D’une série d’anciennes vidéos remastérisées en HD. L’image superbe et la voix de Sting l’est encore et toujours, sublime. “It’s probably me” date de 1992, fruit d’une collaboration entre Sting et Eric Clapton. Paroles d’interrogation dans une solitude nocturne, et la réalisation que personne ne sera à la hauteur sauf soi-même”. J’adore… et je pense à Jung. “Un délice envoutant d’Après Minuit de Martin”. Enjoy ! (Eh bé oui, c’est probablement moi!)

[Question]: The song It’s Probably Me originally appeared on the Lethal Weapon 3 Soundtrack. Which version came first?

[Sting]: This version was second. I wanted this record to be very much a, uh, a, a, record, if you like, of my work over six months. Or seven months. And I wrote this song during this period. I actually wrote it for Eric. Him and Michael Kamen were doing the soundtrack and they phoned up and said, “You know, maybe you could write a theme song.” And, um, they played me the theme that they’d used in the previous two movies. So I adapted the changes in that and wrote a melody and a, and some lyrics. The hard thing was, you know, what do you write about? And they said, “Well, it’s a “buddy” movie. We want a “buddy” song.” So, having, having seen LETHAL WEAPON, I thought, well, they’re kind of buddies who can’t really express, you know, they can’t really say, “I love you.” It’s that male thing. So there’s a kind, there’s going to be a kind of reticence. Uh, uh, I was sort of searching my mind for a sort of phrase that would, would give the impression of reticence and yet deep love. And so, so, it’s the idea of “it’s probably me. (laughs) You know? If there’s someone out there who’s gonna, you know, save your life or who you can count on. It’s probably me. And, and the word, “probably,” kind of clenched it for me. So, I sent it back to Warner Brothers and Michael Kamen went, “Oh, we love it! It’s great! Why don’t you sing it?” I said, “Nah! I’m washing me hair this weekend,” y’know? And they said, “Oh, come on!” So, I, I came over to New York and sang it. And Eric played – played a beautiful guitar solo. So, then I decided that I’d like to do it with the band in a different way. And I think, um, it was just different. I don’t think it was better or worse. I think that what we arrived at is a slightly more nocturnal sound. And I think it’s important too, that the skeleton of a song is, is what you build on. And the record is only a blueprint. And so, uh, you can change and adapt. Change keys, change, change the structure, change the feel, change the vibe. Just breathe new life into it every time you do it, otherwise, it’s, you know, you set it in stone and it’s dead.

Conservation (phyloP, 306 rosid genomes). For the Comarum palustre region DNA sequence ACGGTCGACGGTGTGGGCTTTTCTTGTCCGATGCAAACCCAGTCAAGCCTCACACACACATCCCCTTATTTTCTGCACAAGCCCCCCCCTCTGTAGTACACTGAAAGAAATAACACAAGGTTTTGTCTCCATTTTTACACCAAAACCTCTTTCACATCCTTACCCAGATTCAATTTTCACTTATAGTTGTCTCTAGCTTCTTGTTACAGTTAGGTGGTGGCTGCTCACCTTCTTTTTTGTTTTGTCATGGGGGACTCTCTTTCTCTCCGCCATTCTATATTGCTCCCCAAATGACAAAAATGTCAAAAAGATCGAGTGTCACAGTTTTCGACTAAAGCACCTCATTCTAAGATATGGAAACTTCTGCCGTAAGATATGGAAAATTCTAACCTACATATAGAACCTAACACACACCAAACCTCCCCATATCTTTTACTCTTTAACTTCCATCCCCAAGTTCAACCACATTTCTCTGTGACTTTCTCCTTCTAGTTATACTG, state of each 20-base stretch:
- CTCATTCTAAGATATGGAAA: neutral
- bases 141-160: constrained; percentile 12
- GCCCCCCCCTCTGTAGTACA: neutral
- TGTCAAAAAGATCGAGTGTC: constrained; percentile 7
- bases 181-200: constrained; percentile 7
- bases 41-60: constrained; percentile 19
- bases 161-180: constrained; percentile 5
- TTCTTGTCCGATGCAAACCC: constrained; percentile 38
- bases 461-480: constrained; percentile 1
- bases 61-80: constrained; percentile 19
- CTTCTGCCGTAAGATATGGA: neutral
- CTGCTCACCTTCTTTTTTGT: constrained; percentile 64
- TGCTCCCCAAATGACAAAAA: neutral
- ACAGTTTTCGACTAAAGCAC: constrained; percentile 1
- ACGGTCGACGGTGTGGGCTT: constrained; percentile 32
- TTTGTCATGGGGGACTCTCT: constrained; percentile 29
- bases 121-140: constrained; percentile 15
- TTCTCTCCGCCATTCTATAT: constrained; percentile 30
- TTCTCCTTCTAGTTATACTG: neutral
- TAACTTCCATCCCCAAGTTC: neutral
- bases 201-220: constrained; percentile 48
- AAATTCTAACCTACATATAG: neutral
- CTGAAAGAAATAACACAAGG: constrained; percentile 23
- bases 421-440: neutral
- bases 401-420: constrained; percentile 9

sillybunnyon August 26, 2006

Updated/maj. 10-11-2021

Vues : 0